If you heard the phrase ‘customer experience’ ten years ago, you’d have put it in the same bracket as ‘blue sky thinking’, ‘circling back’ and ‘leveraging solutions’, dismissing it as meaningless management twaddle.
But customer experience is now most definitely here, and it’s for real. What’s more it’s even making boardrooms around the world sit up and take notice, as the recent article about Tesco in the Evening Standard explains.
It says: ‘The experience of shoppers, staff and suppliers will now play a part in setting what remuneration Tesco’s chief executive Dave Lewis gets. 20% of the award will be based on factors including the share of customers recommending it as a place to shop as well as supplier and staff satisfaction.’ This is a massive step forward, linking the experience of customers to the performance and pay of executives.
But to look forward, we need to take a step back – if only to see how far we’ve come. Back then companies had a marketing department, and they had a customer service department. And never the twain would meet. Marketing would promise one thing and customer service would try and sweep up the mess from the resulting complaints. The poor customers were always the ones who suffered. In the early days of the lorries, we used to be the negotiating bridge between the two ‘factions’ – and often needed all the diplomatic skills of the United Nations.
But then some bright spark worked out that it was probably best to keep existing customers happy, and well, keep them, rather than letting them go to the competition after a bad experience. Much better than spending lots of money trying to attract new ones. No shit, Sherlock!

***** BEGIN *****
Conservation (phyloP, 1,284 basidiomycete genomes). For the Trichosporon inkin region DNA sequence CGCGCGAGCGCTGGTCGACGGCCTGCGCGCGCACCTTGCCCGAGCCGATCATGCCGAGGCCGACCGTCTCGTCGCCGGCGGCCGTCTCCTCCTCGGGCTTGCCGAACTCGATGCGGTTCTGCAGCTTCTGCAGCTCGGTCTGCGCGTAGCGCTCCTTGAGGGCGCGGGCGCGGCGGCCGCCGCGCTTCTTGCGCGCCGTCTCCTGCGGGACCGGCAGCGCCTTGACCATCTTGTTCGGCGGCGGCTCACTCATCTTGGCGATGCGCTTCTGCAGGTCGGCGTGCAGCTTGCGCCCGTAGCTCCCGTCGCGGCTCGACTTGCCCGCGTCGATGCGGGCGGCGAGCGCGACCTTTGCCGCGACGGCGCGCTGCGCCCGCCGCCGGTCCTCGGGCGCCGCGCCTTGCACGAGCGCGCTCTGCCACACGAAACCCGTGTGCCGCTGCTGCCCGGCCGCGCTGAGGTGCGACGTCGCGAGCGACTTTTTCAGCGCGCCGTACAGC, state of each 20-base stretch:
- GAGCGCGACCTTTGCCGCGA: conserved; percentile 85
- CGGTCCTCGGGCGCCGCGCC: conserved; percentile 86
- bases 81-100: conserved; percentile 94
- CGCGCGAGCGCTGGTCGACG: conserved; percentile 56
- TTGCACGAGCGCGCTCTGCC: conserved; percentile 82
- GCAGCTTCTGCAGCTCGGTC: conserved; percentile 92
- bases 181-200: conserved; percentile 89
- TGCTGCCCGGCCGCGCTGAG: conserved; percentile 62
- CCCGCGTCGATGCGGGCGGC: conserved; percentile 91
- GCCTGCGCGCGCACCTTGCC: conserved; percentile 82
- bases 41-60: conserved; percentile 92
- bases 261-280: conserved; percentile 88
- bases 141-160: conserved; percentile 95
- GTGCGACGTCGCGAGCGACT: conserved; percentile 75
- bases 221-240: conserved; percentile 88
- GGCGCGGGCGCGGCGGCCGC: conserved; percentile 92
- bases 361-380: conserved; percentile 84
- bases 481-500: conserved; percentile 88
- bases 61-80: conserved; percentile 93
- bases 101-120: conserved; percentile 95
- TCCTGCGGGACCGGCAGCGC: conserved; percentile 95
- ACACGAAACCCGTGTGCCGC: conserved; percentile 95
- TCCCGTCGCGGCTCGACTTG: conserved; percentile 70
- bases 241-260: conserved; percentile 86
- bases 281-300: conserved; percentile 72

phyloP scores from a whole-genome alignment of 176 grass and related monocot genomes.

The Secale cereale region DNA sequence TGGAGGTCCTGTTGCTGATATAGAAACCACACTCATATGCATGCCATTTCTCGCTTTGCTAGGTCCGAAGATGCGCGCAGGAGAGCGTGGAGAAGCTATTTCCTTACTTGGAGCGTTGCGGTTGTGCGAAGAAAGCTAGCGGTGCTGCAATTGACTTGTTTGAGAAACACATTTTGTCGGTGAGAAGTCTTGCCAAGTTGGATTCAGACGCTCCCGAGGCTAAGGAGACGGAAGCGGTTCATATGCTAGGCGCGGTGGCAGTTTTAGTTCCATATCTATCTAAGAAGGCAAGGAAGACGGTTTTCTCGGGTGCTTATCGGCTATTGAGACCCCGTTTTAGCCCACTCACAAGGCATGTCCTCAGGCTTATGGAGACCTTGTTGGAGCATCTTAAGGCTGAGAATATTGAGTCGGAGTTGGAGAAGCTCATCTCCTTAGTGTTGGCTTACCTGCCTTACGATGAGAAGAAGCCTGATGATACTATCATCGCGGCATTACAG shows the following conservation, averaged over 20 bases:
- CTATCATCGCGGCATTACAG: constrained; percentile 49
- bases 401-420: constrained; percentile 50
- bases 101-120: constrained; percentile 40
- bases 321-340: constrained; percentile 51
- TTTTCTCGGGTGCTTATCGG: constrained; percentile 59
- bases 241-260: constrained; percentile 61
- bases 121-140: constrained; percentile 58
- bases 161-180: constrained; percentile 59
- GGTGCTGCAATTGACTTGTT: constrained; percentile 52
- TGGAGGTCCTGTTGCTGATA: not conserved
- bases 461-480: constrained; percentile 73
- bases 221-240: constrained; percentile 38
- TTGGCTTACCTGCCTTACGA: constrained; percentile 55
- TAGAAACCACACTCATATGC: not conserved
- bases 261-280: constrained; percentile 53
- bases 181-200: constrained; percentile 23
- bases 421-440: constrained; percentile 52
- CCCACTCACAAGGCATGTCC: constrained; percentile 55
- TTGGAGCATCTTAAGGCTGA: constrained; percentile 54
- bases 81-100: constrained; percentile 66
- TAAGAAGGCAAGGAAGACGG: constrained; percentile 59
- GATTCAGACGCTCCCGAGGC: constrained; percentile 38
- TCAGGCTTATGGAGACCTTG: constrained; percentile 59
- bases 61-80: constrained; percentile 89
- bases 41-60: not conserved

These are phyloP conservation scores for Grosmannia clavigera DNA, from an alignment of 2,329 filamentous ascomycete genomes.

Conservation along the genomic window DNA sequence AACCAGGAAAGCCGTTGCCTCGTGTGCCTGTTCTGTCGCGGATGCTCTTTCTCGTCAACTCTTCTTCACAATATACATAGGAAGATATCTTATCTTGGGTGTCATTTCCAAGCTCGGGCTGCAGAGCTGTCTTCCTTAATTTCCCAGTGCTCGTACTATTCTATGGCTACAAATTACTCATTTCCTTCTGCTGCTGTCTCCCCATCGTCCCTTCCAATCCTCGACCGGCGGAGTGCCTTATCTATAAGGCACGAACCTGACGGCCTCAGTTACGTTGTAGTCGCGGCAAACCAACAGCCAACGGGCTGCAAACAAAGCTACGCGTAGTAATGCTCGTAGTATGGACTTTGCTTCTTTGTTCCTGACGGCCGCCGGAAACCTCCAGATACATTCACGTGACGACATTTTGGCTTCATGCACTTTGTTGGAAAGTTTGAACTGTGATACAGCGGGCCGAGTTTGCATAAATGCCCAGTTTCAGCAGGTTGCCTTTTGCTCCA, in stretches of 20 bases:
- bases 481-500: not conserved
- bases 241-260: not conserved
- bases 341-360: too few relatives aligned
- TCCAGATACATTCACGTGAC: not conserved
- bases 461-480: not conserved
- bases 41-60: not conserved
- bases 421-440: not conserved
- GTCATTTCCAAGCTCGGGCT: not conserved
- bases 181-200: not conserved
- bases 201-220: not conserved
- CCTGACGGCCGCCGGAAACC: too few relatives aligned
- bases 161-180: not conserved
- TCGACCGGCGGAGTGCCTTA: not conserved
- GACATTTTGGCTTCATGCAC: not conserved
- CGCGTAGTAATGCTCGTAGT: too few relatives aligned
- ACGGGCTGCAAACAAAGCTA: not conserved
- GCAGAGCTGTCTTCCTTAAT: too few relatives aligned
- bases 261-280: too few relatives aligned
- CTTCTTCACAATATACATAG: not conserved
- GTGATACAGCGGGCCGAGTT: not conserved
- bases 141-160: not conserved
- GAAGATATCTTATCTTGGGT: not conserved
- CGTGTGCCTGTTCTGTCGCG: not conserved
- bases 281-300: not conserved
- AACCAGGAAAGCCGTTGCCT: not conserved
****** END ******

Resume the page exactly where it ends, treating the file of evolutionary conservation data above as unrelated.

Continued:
So we saw the beginnings of a brave new ‘customer-centric’ world with its ‘holistic customer experience’ and ‘end-to-end customer journeys.’ And we saw the rise of new job roles – customer experience managers, and now board-level customer experience directors – to ensure the customer gets the same experience, from acquisition to after sales.
Now a whole industry has been spawned. You know when an industry has made it when it gets an award ceremony – and the Customer Experience Awards is testament to just how far customer experience has come. Even the top management consultancies like McKinsey & Company are now extolling the virtues of looking at the whole customer journey holistically – through the customer’s eyes not the company’s.
The Tesco announcement may not be much more than a token PR effort to help soften some of the reputational challenges the company has faced – from horsemeat to accounting scandals. And it probably won’t make much difference to Dave Lewis’ huge pay check.
But…it does make a point. It’s a step in the right direction. Finally organisations are recognising the people that help keep their businesses going – their customers and staff. And just as importantly, they’re recognising the tight link between their financial results and the customer experience. That’s progress.